On London, David Gergen and Our Basic Values

I was in London on July 23rd of this year. I lived in London for years. The riots have spread to the areas I lived in: the pubs I frequented, restaurants I ate in, theaters I watched movies at, and stores I shopped at are literally up in smoke. It makes me incredibly sad. My good friends, friends I dined with in the grey and ancient city on July 22nd, have sent me the most disturbing reports today, of teens running down their street in hoods and masks, breaking into local and family-owned businesses to steal puzzling items like Immodium AD as well as big ticket items like plasma TVs. These kids are throwing bricks into private homes, they are burning businesses global and local. MOST FRUSTRATING OF ALL: No one in America is covering this major story, which has wide repercussions globally.

Having lived in London, I think I can speak to a few socioeconomic factors: most of the city, with a few exceptions, is very integrated. What does this mean? In Notting Hill, where I lived, two doors down from multi-millionaires was a public housing block. A Richard Branson look-alike (maybe even the genuine article) would cruise our street in his blue Aston Martin. (In fact, he almost hit me one time and was completely without remorse, driving away and giving me the finger for daring to get in his way.) So, cheek to jowl, there was immense wealth and pretty serious poverty. And middle class earners like myself living in small, overpriced apartments.

Three weeks ago when I was there, I noticed how upmarket, built-up and frankly shiny so many areas of London were. A lot of the grit I remember was gone. I imagine some of that was the money spent on upgrading the city for the upcoming Olympics next year. I noticed on the street where I lived, again half a block from the massive tower of council housing, was parked a Porsche Cayenne, a Lamborghini and a number of Minis and BMWs. There is a lot of money in London, and a lot of no money. Having the two next to each other, in the midst of a serious recession, in the midst of many cutbacks in government services, I imagine, was like having kerosene next to a blazing fire. Am I excusing the rioters? Certainly not. They are stealing goods and services and destroying institutions that help local communities. They are lawless punks, destroying the fabric of society.

But what was their example? The wealthiest Londoners live large, dining in Spitalfields market (much gussied-up since the days of Jack the Ripper), they buy their underwear at Agent Provocateur, they drink the finest Malbec and Sancerres. They buy their fur coats and size 0 jeans at Joseph in the chicly refurbished neighborhood, where the inflated real estate has appreciated but not for the poorest, who still buy their lottery tickets and crisps and cigarettes at the local grocer next door. The rich, even in this economic disaster, maybe especially, in the catastrophe that we are living in daily, are getting richer. Visibly. And not just in London. In America as well. They buy their Range Rovers, join the 11-99 Foundation and pay less taxes than ever. Meanwhile, the average American has gotten poorer. The average American gets taxed more, whether through state trooper tickets, parking tickets, increased local and state taxes. Their homes have lost value. 62% of Americans think that the Debt Ceiling deal profits the richest.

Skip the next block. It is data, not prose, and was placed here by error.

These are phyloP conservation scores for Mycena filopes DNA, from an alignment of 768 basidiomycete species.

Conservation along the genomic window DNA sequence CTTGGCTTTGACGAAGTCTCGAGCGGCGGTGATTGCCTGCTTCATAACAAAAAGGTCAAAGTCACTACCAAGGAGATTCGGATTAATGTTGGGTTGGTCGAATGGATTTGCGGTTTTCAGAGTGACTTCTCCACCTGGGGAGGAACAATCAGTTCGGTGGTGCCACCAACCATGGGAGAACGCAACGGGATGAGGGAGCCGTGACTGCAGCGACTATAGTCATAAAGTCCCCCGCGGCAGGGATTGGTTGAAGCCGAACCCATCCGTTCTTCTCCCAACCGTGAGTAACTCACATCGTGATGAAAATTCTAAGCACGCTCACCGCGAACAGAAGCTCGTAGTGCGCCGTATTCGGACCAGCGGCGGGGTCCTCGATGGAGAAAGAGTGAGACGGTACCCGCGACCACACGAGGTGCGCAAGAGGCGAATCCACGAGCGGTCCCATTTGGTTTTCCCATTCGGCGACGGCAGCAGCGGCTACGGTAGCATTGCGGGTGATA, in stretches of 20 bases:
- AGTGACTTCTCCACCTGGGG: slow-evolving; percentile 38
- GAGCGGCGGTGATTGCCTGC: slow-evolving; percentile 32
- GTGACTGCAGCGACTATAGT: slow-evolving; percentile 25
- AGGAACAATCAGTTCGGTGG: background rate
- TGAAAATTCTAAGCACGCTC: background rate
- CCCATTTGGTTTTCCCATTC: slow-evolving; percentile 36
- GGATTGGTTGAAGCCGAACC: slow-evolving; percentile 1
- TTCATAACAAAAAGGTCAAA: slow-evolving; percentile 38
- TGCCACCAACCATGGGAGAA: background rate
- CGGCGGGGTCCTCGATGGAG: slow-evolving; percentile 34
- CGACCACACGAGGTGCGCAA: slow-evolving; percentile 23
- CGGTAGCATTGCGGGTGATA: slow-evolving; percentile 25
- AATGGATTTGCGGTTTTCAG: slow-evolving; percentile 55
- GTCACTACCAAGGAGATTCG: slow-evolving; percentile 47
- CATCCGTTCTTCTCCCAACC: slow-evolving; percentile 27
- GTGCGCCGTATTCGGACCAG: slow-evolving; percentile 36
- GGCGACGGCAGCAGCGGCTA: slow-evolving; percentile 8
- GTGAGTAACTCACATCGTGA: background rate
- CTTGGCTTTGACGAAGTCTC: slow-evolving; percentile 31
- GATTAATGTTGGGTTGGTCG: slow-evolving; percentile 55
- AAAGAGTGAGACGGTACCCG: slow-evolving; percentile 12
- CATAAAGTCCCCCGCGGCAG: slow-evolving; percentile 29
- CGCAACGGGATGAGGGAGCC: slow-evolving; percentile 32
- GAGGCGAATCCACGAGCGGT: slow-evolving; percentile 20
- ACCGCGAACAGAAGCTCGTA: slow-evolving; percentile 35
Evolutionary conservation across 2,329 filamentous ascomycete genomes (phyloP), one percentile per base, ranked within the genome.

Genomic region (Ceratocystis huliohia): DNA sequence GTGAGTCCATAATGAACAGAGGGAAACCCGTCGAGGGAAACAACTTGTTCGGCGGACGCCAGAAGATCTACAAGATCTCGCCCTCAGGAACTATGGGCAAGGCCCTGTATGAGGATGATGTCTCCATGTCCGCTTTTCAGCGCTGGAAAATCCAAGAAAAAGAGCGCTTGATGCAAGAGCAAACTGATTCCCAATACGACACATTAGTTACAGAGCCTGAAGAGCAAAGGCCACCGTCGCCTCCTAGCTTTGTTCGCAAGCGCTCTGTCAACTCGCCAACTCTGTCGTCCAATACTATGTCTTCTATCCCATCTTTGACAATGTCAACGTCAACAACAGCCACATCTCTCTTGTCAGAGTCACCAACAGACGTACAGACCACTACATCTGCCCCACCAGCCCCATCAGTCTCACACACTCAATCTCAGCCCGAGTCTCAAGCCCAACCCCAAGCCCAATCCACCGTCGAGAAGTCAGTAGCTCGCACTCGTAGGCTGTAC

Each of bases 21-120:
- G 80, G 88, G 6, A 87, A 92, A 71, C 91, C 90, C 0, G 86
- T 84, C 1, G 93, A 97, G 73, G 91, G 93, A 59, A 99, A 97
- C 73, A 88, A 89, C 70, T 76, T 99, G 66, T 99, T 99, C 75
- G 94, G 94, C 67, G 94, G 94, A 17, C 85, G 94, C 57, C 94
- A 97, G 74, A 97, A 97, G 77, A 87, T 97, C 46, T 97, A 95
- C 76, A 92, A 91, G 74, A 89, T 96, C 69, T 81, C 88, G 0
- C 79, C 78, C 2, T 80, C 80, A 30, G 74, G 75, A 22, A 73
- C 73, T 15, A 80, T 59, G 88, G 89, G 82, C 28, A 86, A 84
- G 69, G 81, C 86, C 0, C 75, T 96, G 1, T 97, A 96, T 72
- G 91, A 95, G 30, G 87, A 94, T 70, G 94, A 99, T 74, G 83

I am not anti-capitalist. I think it is the only system that works. But not the current form of it. The richest .01% of the country should not be getting richer, while everyone else suffers. It’s not good for society as a whole. It’s not historically what we’ve done as a country. We are in deep shit, economically. EVERYONE should pay the price to dig all of us out of it.

“A huge share of the nation’s economic growth over the past 30 years has gone to the top one-hundredth of one percent, who now make an average of $27 million per household. The average income for the bottom 90 percent of us? $31,244.” (University of California, Berkeley)

Let me tell you a story about my in-laws’ recent trip to Manhattan. They are the types who spend their money on expensive dinners when they travel, often staying at budget motels to finance their foodie extravaganzas. They are also very gregarious. They befriended a man and his wife in a fancy restaurant in Midtown. The man, in his 80s, collects watches. Watches are becoming an outdated technology, now that iPhones and the like provide us with the time. But this man had bid $250,000 on a rare watch. He did not obtain it, as it went for over a million in an auction.

DOES THIS SEEM LIKE A GOOD USE OF MONEY TO YOU? Of course it’s this guy’s money to spend as he likes. But this seems to be the choice of the super rich with their money. Buying ostentatious, outdated, useless items that don’t benefit the economy at large.